Cutting Firewood Safely
By Melissa Wynn
[media-credit name=”bigstockphoto” align=”alignleft” width=”300″][/media-credit]One of the best parts of living in the woods is a crackling fire in the fireplace, reminding us all that it’s that time of year to fill the wood shed once again. Gathering firewood can be a great way to spend a family weekend as long as everyone is aware of the dangers.
Running a chainsaw is serious business and safety precautions like heavy eye protection, sturdy gloves, ear plugs and a durable hard hat are a must. Accidents happen, so it is always a good idea to have at least one buddy along when felling trees and bucking up logs in the woods. A helping hand is also a plus when it is time to load the heavier rounds into the truck.
Tree felling requires skill, technique and practice. Always consult an experienced faller and go along for the ride a few times to watch and learn before ever trying to fall a tree. Please consider these common dangers of tree felling listed by OSHA:
Throwback. As a tree falls through other trees and lands, branches and other objects may get thrown back toward the logger. To prevent this, avoid felling trees onto other trees or objects. Do not turn your back on the tree as it falls, look up as you escape along the retreat path.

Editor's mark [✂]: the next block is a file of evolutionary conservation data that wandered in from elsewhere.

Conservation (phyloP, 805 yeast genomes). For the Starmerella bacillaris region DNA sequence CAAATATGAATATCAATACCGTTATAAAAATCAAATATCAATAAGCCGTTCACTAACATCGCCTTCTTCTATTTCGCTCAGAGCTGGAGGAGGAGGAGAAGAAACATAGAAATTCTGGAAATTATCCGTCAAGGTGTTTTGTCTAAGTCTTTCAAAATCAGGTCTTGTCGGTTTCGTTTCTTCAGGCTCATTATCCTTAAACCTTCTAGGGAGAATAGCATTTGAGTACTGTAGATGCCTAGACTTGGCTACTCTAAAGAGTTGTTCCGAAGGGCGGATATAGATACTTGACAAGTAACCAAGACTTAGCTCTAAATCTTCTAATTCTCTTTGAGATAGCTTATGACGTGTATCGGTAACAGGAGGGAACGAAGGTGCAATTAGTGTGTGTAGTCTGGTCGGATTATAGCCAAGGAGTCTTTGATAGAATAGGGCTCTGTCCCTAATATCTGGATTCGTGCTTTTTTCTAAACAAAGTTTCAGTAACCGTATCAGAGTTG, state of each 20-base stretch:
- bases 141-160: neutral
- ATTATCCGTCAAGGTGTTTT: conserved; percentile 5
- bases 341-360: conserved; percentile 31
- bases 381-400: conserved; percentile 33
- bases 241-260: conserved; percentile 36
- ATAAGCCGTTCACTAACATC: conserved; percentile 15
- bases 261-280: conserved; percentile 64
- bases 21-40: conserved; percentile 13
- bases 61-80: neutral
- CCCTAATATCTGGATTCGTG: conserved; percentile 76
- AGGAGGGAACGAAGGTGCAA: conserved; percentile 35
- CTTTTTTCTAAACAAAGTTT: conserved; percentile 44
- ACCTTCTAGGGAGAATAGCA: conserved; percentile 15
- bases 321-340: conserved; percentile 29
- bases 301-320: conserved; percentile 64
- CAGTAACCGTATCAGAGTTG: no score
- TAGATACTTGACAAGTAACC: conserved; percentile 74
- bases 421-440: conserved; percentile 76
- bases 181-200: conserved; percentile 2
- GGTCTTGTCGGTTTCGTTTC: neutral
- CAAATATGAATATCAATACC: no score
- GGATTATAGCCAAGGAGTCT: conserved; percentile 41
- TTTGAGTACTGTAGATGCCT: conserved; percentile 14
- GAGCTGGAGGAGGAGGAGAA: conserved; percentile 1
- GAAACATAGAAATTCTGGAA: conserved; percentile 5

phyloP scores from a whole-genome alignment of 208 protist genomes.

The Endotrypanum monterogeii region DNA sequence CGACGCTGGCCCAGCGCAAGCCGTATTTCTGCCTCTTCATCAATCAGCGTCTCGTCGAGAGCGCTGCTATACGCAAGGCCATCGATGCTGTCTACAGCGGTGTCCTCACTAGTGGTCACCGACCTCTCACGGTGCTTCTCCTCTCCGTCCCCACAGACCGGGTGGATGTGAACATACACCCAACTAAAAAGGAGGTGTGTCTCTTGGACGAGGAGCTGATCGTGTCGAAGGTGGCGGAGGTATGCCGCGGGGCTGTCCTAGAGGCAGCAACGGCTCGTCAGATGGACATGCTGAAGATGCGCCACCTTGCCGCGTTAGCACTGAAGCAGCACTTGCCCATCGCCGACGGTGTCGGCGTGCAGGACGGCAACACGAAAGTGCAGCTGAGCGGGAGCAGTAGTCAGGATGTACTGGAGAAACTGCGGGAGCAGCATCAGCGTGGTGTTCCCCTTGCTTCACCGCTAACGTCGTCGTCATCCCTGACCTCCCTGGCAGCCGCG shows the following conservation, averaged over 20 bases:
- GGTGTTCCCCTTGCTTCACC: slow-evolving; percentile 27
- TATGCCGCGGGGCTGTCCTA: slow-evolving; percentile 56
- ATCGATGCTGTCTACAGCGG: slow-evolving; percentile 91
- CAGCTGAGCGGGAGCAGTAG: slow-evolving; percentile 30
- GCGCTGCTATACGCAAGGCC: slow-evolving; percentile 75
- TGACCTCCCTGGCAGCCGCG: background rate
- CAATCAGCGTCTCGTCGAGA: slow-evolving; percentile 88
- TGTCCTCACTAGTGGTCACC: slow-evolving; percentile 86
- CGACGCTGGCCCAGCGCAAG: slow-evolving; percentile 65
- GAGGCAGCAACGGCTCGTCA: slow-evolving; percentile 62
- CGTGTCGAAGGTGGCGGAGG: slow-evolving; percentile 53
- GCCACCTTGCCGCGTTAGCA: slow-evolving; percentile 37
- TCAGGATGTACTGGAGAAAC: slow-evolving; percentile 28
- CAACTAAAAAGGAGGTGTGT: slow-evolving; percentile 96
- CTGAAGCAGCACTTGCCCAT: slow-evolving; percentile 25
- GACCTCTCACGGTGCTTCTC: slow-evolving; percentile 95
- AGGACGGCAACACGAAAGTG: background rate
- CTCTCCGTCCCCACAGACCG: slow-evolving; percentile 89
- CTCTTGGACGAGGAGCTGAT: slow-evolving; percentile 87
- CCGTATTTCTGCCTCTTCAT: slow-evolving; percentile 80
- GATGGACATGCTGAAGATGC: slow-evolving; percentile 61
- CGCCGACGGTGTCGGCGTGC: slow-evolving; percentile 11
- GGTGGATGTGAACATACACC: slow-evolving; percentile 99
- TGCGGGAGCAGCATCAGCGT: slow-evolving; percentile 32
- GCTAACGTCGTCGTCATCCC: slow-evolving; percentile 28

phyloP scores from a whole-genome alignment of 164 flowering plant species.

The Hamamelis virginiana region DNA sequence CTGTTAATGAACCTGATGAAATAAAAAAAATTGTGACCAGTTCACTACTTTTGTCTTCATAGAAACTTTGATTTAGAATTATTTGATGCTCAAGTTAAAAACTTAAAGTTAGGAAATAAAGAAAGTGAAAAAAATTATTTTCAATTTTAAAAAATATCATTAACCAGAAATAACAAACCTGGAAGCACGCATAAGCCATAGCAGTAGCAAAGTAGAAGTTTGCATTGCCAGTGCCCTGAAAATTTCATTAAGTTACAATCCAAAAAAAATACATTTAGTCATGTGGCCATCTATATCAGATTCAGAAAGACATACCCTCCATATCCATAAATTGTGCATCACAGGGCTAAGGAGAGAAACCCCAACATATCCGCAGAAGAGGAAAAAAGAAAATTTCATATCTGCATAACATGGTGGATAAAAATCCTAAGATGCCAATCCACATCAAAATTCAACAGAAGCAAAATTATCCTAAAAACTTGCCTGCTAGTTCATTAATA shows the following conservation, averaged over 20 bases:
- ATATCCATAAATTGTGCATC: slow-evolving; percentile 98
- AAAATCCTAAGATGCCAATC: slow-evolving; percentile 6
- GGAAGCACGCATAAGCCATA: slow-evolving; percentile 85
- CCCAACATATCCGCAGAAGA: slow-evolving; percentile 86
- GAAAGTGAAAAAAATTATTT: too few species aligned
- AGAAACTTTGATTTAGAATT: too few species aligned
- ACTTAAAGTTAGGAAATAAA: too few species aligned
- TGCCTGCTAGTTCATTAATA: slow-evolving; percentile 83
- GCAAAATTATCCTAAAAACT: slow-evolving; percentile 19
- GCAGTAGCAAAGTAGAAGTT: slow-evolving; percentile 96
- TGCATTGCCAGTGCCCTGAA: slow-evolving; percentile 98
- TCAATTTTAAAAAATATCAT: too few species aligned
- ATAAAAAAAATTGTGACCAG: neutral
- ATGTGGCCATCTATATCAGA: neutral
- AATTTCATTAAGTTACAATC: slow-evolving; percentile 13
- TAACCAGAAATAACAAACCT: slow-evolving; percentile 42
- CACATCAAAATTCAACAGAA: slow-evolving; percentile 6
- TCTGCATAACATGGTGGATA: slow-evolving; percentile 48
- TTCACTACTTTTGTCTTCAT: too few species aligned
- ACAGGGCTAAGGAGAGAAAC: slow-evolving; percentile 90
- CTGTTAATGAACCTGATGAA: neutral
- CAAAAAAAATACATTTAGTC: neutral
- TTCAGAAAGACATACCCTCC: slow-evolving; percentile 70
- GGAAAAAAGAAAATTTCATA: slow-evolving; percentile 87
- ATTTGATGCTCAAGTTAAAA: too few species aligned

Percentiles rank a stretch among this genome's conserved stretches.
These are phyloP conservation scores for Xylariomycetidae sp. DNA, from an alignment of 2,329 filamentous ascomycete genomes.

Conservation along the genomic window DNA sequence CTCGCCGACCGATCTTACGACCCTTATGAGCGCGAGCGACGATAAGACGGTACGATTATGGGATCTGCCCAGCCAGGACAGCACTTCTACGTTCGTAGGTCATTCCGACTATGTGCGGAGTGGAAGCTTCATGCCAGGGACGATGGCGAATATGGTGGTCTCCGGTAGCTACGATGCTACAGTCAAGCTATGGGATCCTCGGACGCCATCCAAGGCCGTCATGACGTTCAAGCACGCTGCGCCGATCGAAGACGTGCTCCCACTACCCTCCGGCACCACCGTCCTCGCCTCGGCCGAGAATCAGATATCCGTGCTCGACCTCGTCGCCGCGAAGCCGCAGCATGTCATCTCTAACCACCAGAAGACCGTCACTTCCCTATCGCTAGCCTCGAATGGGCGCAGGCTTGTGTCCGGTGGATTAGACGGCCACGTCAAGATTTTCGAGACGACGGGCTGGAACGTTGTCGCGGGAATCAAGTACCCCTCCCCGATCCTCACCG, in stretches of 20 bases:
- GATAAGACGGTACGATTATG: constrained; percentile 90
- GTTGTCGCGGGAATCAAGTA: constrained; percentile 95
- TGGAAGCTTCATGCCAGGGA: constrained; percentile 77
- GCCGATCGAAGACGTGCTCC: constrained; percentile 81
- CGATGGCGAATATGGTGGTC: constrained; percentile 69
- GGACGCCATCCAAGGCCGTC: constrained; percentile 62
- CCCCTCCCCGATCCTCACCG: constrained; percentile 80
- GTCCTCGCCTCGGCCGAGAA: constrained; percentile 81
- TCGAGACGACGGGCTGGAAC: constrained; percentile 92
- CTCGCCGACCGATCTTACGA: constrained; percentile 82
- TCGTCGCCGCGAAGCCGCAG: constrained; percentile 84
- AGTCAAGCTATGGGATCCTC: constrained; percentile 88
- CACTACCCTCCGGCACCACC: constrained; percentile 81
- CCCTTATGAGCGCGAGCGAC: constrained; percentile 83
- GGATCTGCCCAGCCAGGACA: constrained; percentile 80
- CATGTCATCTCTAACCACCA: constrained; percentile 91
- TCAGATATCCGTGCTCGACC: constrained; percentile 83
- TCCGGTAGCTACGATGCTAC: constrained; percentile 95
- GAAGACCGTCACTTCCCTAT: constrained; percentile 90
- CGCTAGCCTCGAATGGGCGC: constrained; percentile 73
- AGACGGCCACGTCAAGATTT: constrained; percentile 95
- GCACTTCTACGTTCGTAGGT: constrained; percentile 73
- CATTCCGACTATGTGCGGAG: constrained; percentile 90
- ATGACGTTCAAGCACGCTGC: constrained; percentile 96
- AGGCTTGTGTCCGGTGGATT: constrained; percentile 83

Terrain. Hazardous conditions can be created when a tree is felled onto stumps, rocks or uneven ground. If possible, move obstacles in the way of the falling tree or change the felling direction.
Lodged Tree. Trees do not always fall all the way to the ground, and instead must be pushed or pulled down by a machine.
Widow Maker. This refers to broken limbs hanging freely in the tree to be felled or in other trees nearby. Knock down all of these branches or pull them down before beginning work. Never work underneath them.
Snag. This term refers to a standing dead, rotting or broken tree positioned near the tree to be felled. Use a machine to bring these trees down before beginning work. It must be felled or avoided by at least two tree lengths.
Spring Pole. This is a tree, limb or sapling that is under tension due to the weight of another tree or object. Use a machine or chain saw to release the tension before beginning work in the area.
Know the dangers and cut safely! Wood cutting permits are required and available at your local forestry office.
OSHA tips courtesy of www.nsc.org